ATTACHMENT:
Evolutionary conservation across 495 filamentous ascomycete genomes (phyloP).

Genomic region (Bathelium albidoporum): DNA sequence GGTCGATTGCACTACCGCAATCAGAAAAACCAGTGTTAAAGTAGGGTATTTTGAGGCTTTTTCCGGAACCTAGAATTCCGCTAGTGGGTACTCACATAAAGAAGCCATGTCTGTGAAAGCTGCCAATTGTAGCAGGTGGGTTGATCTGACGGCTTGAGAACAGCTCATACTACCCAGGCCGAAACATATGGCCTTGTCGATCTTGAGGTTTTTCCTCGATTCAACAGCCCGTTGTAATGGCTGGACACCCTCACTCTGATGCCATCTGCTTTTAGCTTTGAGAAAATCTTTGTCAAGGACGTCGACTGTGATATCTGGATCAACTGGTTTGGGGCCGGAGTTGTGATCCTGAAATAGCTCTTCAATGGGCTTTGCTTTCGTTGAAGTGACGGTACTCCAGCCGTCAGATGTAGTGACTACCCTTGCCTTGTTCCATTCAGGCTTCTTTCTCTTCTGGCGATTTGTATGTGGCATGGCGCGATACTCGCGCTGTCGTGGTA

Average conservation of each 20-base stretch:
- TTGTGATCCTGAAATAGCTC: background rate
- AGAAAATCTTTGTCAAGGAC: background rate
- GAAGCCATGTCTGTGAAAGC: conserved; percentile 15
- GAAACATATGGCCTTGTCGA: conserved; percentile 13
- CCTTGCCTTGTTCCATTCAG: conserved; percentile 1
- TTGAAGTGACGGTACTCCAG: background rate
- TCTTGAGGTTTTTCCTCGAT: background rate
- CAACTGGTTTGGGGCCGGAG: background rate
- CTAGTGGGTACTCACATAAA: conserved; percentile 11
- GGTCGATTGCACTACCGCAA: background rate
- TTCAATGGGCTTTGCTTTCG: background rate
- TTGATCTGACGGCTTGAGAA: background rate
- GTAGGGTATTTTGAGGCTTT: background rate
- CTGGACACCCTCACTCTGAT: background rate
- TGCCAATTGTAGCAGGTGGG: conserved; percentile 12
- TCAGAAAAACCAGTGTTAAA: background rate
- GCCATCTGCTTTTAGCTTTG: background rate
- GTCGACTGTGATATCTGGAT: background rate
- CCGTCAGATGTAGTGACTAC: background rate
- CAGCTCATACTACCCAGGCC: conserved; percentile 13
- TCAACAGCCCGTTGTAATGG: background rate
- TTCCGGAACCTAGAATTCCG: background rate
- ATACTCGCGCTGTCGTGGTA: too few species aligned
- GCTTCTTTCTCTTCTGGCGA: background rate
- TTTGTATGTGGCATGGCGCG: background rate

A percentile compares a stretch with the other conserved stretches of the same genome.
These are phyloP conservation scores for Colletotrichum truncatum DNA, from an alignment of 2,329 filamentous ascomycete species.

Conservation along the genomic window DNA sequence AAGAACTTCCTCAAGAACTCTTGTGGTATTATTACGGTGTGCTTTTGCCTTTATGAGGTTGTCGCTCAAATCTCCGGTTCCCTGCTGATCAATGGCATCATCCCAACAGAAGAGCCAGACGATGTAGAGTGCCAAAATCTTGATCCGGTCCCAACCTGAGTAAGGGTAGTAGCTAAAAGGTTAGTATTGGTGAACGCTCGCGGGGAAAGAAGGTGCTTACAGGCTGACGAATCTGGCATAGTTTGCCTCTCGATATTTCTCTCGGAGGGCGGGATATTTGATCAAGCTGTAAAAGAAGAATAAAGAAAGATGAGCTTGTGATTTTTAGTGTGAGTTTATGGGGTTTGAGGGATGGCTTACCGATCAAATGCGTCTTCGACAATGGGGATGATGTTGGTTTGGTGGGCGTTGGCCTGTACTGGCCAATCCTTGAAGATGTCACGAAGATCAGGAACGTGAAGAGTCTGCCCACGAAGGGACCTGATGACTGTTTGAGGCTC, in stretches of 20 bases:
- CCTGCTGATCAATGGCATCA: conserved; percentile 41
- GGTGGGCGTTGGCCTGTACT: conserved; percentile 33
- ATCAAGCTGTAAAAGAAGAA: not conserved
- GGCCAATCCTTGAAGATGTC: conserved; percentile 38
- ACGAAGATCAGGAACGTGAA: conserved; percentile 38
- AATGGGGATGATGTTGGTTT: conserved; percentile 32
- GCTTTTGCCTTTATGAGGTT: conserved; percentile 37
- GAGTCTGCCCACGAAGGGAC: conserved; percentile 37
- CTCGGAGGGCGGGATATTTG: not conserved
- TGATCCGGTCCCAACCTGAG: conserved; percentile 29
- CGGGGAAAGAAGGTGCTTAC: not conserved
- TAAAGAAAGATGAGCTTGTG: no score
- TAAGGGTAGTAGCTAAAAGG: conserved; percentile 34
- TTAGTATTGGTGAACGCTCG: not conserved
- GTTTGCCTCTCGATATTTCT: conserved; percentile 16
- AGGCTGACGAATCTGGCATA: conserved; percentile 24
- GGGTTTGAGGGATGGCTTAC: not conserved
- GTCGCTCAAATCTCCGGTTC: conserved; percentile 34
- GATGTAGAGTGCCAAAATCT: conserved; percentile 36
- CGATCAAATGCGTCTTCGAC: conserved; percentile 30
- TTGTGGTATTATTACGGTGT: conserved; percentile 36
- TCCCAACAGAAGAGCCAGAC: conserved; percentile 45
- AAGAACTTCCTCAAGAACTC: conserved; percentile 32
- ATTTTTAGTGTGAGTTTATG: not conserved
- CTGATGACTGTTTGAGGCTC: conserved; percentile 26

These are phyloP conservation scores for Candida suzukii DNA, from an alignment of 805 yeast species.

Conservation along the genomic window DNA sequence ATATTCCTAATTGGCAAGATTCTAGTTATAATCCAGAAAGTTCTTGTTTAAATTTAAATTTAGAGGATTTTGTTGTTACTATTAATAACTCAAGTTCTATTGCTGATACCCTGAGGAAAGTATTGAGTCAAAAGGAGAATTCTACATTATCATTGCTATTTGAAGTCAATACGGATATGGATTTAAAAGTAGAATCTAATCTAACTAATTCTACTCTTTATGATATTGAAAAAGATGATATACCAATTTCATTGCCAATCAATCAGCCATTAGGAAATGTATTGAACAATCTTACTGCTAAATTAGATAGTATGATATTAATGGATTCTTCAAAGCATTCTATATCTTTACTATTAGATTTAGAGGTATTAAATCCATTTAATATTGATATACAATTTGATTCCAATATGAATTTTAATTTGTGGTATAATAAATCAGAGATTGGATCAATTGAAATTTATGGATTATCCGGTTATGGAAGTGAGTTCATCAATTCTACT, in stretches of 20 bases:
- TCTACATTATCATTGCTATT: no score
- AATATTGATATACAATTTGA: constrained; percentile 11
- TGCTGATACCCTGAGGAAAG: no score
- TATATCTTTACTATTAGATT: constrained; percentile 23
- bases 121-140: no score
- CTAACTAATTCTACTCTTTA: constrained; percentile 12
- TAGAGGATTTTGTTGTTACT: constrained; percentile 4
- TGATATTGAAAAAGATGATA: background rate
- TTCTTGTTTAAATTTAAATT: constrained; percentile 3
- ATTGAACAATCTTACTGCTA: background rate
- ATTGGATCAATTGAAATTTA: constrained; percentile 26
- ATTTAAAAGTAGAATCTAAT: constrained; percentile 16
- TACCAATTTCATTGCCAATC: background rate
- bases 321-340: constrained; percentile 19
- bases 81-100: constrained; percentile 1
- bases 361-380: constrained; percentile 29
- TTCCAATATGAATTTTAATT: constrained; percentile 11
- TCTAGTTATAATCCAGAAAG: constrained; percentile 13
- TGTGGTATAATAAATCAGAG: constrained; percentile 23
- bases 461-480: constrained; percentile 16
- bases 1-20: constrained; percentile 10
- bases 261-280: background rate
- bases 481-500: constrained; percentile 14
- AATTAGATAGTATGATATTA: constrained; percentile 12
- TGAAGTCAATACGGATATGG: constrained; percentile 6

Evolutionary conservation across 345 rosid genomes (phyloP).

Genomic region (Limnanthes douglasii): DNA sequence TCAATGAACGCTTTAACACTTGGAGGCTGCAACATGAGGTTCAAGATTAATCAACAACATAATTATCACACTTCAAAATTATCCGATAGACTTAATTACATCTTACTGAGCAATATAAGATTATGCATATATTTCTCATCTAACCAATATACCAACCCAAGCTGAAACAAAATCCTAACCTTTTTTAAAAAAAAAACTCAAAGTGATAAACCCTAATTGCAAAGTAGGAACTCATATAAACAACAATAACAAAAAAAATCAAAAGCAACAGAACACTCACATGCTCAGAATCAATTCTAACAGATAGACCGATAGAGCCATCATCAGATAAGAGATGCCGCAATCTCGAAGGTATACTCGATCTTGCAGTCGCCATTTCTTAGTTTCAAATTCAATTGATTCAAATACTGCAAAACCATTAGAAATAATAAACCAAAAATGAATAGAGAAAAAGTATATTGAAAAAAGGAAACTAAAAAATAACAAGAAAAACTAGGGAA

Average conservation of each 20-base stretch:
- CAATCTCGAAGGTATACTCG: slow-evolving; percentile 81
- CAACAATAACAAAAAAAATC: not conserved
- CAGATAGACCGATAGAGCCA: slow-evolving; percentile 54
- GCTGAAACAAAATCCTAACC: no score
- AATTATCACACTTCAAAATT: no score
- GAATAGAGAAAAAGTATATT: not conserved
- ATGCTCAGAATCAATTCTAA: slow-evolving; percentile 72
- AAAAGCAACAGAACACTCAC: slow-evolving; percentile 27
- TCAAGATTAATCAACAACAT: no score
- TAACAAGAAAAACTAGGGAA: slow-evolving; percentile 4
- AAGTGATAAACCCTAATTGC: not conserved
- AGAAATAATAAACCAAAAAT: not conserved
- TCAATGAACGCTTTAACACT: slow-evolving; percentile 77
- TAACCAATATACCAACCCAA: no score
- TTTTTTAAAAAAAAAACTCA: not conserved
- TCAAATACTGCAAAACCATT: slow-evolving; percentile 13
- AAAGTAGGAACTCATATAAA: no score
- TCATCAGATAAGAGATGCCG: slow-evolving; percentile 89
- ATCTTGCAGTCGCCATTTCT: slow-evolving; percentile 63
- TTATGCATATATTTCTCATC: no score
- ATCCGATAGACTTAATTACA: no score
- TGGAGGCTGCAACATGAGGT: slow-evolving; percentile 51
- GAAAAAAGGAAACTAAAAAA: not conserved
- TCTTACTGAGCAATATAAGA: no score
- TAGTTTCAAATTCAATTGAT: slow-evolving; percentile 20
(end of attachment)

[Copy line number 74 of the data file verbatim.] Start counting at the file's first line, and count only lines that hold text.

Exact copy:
- bases 361-380: constrained; percentile 29